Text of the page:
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What Our Relationships with Animals Can Teach Us: A Video Conversation


Many of us have a love and appreciation for animals. Some of us admire them from afar in Nature, while others of us take them into our homes and our hearts as beloved pets. In this video, Lisa Marcus and Deirdre Chitwood talk about Deirdre's longstanding relationship and ongoing love affair with animals - and what we can learn from them.


 



Lisa

I know you have a very special devotion in your life. And that's why I've asked you here today, to talk about your love of animals.


Deirdre

That's right, yes. I mean, I've been actually working with animals for about 20 years now. And I just realised I have this incredible passion. And that, you know, whenever I saw a dog, or a cat, or you know, squirrel in a tree, or birds migrating, it, it just lights me up. And in fact, only yesterday I was, I was at the fruit stand, and there was this little cat there, black and white, called Boston. And, you know, I just kind of sat down and had this little interaction with him. And this young girl came up, and the three of us just got into this magic place. And it was really, you know, the high point of my day. That's kind of how it is for me.


Lisa

So it's only been 20 years, it seems like, I know you for more than that and it's been forever with you.


Deirdre

It seems like it, yeah. Maybe it's a bit more actually, it might be more. But that's when I really started to focus and I became a practitioner of companion animals. I'm a Grade 2 now.


Lisa

Can you tell us a little bit of what that is?


Deirdre

Yeah, it's a, it's a very, it's a wonderful modality that is a kind of, it's partly hands on. So we really focus on helping the, the little person, as I like to call them, or animals, from getting too stressed. So we work, we work at a cellular level to actually release the stress in the body. And so many animals have stress. And they get a lot of it from us humans, you know, because it, it transfers and often, especially animals that work in, you know, that go to hospice, not hospice, hospitals. And, you know, there's a lot of, lot of animals that are used to help people recover from all kinds of illnesses, or therapy-dogs in one form or another. And they themselves get very stressed. So this is something that can help them de-stress from the work that they do.


Lisa

Ah that's great. So it's a hands on modality, and people can use it on their own, you know, pets that they that they have in their home?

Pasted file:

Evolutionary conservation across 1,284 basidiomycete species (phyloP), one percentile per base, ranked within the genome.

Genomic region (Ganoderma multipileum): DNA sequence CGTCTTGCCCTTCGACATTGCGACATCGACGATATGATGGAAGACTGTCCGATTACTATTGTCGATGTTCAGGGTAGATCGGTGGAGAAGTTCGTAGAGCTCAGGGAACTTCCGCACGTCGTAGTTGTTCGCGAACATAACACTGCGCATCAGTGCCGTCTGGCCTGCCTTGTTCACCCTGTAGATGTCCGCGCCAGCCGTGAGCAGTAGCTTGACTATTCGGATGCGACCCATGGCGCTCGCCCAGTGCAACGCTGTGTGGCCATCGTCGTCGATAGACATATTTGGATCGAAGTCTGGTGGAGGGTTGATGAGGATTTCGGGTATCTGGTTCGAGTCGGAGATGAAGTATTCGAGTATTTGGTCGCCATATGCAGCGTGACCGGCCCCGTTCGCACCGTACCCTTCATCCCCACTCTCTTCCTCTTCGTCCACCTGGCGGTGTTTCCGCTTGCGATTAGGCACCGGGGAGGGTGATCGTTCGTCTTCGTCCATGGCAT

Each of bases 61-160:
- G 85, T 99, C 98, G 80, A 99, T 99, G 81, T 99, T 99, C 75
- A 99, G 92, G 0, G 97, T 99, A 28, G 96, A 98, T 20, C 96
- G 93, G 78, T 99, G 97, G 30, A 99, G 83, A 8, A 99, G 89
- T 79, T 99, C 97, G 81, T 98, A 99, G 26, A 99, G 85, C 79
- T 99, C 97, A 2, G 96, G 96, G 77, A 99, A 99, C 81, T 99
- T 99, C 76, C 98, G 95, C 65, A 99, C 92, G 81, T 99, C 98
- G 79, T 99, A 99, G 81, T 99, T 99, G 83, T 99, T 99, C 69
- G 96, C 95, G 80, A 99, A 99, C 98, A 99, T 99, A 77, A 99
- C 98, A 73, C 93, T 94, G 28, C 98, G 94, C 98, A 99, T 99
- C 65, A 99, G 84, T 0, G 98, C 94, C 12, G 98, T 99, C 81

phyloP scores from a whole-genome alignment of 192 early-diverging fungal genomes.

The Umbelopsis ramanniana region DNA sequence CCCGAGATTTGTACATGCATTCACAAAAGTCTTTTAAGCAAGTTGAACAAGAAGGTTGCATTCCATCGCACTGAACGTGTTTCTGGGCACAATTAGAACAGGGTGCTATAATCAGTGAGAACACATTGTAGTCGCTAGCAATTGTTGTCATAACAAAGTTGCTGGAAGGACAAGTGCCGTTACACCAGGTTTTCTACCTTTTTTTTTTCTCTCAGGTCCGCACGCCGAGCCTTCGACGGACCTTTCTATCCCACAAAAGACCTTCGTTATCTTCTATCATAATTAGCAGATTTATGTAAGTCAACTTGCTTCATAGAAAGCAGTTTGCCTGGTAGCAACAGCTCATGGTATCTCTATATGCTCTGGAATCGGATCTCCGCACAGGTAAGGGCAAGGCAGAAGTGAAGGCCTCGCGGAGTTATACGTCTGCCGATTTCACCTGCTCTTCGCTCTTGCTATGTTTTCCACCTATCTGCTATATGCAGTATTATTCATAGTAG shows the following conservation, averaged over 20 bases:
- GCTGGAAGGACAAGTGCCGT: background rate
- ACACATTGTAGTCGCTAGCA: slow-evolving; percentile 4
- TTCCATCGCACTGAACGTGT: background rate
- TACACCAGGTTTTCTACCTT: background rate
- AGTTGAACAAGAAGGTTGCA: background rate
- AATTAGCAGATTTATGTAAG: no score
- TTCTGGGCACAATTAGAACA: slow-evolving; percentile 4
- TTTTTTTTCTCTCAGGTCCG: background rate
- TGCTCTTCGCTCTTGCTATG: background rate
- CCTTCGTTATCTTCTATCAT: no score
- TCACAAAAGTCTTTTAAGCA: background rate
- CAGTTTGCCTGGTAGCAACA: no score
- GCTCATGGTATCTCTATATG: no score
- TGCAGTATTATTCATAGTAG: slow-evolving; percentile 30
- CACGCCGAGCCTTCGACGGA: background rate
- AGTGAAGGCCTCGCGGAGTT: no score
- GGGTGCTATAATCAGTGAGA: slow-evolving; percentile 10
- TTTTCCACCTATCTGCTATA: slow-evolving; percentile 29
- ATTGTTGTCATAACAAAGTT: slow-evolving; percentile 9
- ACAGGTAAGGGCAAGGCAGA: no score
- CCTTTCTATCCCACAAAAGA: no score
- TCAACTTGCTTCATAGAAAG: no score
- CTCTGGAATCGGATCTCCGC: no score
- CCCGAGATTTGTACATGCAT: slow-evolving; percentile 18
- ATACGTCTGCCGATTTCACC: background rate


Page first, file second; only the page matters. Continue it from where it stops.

Deirdre

Yeah, they can use it on their own pet. So you can use it on the touch for you, you can use it on you. But it's not only the hands on, you know, when you get involved with dogs or horses, there's the equipment, and all kinds of something we call the confidence schools, where we take the animals around and, and really help them to become more confident.


Lisa

Yeah, that's amazing. And you know, what I always say is, people just love their animals. They, you can see, particularly in these last couple of years since Covid - and I happen to live in Austin, Texas, which is a big animal city -you can take your dog into a restaurant, there's nowhere that you will go where you won't find a bucket of water for them to drink, the coffee shops. So it's really amazing how we've learned to value the companionship of our pets.


Deirdre

Yeah, and that really happened, you know, around Covid, when people you know, realised they were going to be able to work at home. And so, you know, the shelters, were getting inundated with people who were, who were taking pets. You know, that's kind of disappeared a bit now. Unfortunately, a lot of people are actually getting rid of their pets, but I think people realise what an incredibly intimate connection you can have with a pet. And they're always there for you. They're always there when you get home, pleased to see you. It doesn't matter how you're looking, if you've got your makeup on, or your hair down, or whatever. So, it also I think, connects people to some... a more real place in themselves. You know, because there's so much out there that's like computers, and so much to take us away from from what is real. And I think animals are kind of like a little bridge people have found to be able to connect themselves back to something a bit more permanent in their lives.